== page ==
- This Diagnostic Center is one of three regional assessment centers operated by the State Special Schools and Services Division of the California Department of Education. The Centers provide assessment, training and technical assistance to all Local Educational Agencies (LEAs) in California.
Regional Center: http://www.sdrc.org/
- The San Diego Regional Center (SDRC) serves as a focal point in the community through which a person with a developmental disability and his or her family can obtain services and be linked to other community resources within San Diego and Imperial counties.
A Guide for Transition Age Youth - A booklet designed by the San Diego Regional Center to help you and your child prepare for transition. It answers those questions most often asked by parents and tells you where to get additional information.
The Journey to Life After High School: A Road Map for Parents of Children with Special Needs -
This comprehensive guide from Ability Path.org
examines the law as it impacts a child with special needs, the importance of the I.E.P. and the different paths a student may take after graduating from high school. This publication examines the steps that need to be taken prior and subsequent to graduation.
Special Needs Resource Foundation of San Diego: http://specialneedsresourcefoundationofsandiego.org/A website and publication which bring together people, information and resources.
San Diego Family Magazine's Flourishing Families: Each year San Diego Family Magazine publishes a special needs resource guide for families and agencies in San Diego County, Flourishing Families. It is a comprehensive list of behavior, education and health resources located here in San Diego County and beyond. Use this link to access the digital issue Flourishing Families 2015.
Youth Transition Tool Kit: A Guide for Youth with Disabilities Transitioning to Adulthood - http://www.tknlyouth.org/ This toolkit was developed by the California Health Incentives Improvement Project (CHIIP) and includes information on education, employment, independent living, health care, finances, and social/recreation. Each section contains information for the young person, tips for parents, and resources. Most sections also contain youth worksheets. Youth may create their own notebooks by printing the sections of the tool kit that are relevant to their needs and interests.
Chronic disease and physical disabilities:
California Children's Services: http://www.dhcs.ca.gov/services/ccs/Pages/default.aspx
Tel: 619-528-4000 - The CCS program provides diagnostic and treatment services, medical case management, and physical and occupational therapy services to children under age 21 with CCS-eligible medical conditions. Examples of CCS-eligible conditions include, but are not limited to, chronic medical conditions such as cystic fibrosis, hemophilia, cerebral palsy, heart disease, cancer, traumatic injuries, and infectious diseases producing major sequelae. CCS also provides medical therapy services that are delivered at public schools. Currently, approximately 70 percent of CCS-eligible children are also Medi-Cal eligible. The Medi-Cal program reimburses their care. The cost of care for the other 30 percent of children is split equally between CCS Only and CCS Healthy Families.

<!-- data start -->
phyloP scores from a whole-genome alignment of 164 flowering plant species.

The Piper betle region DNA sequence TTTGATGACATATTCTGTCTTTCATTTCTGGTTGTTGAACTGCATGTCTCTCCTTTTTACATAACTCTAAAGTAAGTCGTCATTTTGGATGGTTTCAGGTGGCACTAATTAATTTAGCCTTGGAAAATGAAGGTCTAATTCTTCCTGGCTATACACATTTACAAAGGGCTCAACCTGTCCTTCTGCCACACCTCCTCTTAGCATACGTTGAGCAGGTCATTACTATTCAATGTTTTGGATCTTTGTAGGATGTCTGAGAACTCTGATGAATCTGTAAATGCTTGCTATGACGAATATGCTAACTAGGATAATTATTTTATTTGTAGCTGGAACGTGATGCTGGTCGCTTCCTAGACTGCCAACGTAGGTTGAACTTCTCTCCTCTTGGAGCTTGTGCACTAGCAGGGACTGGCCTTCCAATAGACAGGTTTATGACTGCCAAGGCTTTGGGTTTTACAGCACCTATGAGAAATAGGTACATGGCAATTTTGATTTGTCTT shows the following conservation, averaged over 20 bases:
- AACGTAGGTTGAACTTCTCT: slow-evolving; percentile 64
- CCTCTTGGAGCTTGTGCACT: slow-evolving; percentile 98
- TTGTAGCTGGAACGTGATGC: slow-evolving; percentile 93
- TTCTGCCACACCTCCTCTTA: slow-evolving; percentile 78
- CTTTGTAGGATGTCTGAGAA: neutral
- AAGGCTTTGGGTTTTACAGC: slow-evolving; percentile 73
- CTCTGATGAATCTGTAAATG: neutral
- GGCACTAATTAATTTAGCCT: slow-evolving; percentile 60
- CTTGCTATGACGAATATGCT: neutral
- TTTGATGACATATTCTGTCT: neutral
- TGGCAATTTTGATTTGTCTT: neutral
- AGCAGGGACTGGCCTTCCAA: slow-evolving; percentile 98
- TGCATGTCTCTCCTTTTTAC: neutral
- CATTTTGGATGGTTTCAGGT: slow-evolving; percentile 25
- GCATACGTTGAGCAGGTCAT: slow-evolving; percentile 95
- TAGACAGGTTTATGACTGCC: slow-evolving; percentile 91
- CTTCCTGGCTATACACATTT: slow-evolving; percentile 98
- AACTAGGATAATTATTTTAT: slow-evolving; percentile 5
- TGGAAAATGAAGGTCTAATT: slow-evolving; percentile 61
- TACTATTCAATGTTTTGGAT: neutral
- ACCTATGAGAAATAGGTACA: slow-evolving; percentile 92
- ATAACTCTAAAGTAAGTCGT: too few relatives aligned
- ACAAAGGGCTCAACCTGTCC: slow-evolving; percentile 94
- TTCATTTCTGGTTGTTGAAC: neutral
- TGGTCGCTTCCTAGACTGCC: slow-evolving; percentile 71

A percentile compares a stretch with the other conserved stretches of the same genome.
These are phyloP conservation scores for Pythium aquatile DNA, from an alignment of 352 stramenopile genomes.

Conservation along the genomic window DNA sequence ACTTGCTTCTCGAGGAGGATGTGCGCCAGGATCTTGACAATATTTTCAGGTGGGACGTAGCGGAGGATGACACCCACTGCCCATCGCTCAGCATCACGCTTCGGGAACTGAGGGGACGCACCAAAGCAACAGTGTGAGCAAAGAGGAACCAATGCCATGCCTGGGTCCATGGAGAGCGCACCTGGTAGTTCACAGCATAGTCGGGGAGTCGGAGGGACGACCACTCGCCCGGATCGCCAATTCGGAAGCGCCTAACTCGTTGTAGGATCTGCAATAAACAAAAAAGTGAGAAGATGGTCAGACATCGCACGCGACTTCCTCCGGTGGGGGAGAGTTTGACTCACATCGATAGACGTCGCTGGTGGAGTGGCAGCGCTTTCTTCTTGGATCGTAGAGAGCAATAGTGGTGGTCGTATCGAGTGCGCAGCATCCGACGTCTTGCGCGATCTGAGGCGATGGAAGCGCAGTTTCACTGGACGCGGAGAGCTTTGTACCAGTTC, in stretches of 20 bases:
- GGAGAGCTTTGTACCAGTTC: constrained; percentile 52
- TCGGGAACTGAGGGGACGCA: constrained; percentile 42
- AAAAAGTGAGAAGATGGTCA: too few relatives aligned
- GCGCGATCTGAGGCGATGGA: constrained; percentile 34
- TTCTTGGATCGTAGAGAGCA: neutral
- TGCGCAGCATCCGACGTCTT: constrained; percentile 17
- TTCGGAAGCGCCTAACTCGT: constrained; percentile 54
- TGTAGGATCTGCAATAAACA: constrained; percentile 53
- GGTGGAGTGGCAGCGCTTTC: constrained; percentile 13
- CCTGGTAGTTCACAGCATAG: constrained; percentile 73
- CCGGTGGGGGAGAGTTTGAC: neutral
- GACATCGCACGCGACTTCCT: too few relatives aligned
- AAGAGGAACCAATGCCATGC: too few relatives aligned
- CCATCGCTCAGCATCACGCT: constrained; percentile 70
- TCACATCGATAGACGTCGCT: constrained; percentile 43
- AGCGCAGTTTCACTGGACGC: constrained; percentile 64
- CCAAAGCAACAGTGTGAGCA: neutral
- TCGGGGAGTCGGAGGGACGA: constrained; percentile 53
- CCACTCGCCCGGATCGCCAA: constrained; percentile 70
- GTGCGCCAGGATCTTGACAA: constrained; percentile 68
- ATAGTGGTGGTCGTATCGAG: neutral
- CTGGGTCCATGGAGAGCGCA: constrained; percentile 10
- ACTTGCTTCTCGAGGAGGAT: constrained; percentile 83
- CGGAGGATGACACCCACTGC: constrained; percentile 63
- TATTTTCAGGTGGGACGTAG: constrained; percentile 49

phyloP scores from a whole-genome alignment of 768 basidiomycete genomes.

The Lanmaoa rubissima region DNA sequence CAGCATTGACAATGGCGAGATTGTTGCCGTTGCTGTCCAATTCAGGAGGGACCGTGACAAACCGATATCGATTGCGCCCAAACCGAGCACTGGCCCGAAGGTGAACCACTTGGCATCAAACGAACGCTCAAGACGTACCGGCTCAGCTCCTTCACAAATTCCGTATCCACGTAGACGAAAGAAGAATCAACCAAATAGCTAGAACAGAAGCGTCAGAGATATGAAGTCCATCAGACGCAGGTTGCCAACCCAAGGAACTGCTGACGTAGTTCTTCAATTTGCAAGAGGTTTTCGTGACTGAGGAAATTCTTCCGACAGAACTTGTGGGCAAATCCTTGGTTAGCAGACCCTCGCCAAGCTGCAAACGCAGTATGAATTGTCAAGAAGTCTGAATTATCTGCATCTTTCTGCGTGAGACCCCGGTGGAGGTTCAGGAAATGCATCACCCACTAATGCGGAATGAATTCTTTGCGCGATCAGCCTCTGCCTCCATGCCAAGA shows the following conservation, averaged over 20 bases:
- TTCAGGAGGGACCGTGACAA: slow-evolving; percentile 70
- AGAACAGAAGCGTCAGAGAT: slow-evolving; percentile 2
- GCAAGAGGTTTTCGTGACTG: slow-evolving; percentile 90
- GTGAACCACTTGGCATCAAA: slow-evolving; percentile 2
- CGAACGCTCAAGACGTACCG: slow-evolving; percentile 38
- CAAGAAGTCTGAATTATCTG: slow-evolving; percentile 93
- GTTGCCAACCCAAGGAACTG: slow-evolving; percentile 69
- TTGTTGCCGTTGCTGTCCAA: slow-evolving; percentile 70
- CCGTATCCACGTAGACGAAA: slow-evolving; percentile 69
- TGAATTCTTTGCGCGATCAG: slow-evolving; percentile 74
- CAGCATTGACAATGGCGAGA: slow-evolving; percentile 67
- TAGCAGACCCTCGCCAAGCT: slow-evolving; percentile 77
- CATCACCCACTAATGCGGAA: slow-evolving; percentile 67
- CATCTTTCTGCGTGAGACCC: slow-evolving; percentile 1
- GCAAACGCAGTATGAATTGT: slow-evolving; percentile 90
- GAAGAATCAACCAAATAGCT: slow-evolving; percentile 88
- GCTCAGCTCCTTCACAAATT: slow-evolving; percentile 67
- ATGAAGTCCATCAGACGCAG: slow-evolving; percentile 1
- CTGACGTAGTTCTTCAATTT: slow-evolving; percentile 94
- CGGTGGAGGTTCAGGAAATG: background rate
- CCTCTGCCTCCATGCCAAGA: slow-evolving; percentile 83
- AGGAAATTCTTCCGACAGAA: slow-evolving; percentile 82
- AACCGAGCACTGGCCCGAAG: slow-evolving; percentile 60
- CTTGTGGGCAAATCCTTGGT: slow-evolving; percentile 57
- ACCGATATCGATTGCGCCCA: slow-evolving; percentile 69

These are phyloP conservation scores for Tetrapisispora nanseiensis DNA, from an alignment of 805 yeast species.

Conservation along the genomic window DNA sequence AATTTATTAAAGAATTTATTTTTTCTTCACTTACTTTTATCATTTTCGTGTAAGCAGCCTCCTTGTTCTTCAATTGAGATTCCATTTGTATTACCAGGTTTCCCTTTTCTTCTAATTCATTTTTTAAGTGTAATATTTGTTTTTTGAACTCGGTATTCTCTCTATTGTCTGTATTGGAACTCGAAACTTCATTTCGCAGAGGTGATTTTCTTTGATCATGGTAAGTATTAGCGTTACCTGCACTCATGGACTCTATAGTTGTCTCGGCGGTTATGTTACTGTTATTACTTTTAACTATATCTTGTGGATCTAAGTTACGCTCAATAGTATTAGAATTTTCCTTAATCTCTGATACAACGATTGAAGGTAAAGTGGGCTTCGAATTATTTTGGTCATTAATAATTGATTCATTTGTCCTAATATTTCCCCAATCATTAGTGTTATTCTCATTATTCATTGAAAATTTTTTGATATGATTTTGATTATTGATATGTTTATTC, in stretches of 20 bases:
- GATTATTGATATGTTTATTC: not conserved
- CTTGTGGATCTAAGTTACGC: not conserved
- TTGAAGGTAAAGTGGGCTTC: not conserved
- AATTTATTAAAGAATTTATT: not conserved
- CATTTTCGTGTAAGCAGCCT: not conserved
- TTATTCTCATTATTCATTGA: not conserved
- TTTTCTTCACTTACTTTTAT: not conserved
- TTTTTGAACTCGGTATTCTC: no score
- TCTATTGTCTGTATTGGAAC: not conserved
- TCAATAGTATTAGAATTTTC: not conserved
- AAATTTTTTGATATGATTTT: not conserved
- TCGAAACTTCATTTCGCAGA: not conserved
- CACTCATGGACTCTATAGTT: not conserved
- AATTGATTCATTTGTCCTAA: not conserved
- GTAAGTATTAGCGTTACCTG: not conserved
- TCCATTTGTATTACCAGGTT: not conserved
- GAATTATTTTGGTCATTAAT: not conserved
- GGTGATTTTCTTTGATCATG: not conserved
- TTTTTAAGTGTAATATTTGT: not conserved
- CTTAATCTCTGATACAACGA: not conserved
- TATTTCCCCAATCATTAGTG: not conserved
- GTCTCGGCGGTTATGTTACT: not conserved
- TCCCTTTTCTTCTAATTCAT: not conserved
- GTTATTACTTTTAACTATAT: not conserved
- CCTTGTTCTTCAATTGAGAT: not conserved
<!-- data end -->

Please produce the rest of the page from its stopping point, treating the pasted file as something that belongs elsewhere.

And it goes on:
English - http://www.dhcs.ca.gov/formsandpubs/publications/Documents/CMS/pub4.pdf
Mental Health and Drug and Alcohol Recovery Services:
North Coast Mental Health Center: http://www.mhsinc.org/north-coastal-mental-health-center
Mental Health Systems is a non-profit agency founded in 1978 to improve the lives of individuals, families and communities facing substance abuse and behavioral health challenges. They serve young adults, adults and older adults with severe and persistent mental illness who are uninsured, indigent or have MediCal and/or Medicare Insurance.
Find self-advocacy groups, view stories from self-advocates, learn about self-advocacy and research self-advocacy.
The Red Book
- 2011 RED BOOK - A guide to employment supports for persons with disabilities under the SSI Disability Insurance and Supplemental Security Income programs.
SSI/SSDI - Disability Help Center: http://www.ssdhelpcenter.org/ - the Disability Help Center assists people seeking to receive Social Security Disability, SSI and Veteran's Disability Benefits. Their services are free.
If you are age 18 through 64 and receive Social Security Disability benefits you can take advantage of Work Incentives that make it easier to work and still receive health care and cash benefits from Social Security, and protections if you have to stop working due to your disability. Social Security’s Ticket to Work program supports career development for Social Security disability beneficiaries age 18 through 64 who want to work. The Ticket program is free and voluntary. The program helps people with disabilities progress toward financial independence. Ticket to Work connects you with free employment services to help you decide if working is right for you, prepare for work, find a job or maintain success while you are working. If you choose to participate, you will receive services such as career counseling, vocational rehabilitation, and job placement and training from authorized Ticket to Work service providers, such as Employment Networks (EN) or your state Vocational Rehabilitation (VR) agency. The service provider you choose will serve as an important part of your “employment team” that will help you on your journey to financial independence.
Each year San Diego Family Magazine publishes a special needs resource guide for families and agencies in San Diego County, Flourishing Families. It is a comprehensive list of behavior, education and health resources located here in San Diego County and beyond.
Use this Flourishing Families 2015 link to take the digital issue “to go” and you’ll have access to it on your iPad, tablet or mobile phone.
Please access specific information relating to disability resources, job searches, volunteer opportunities etc.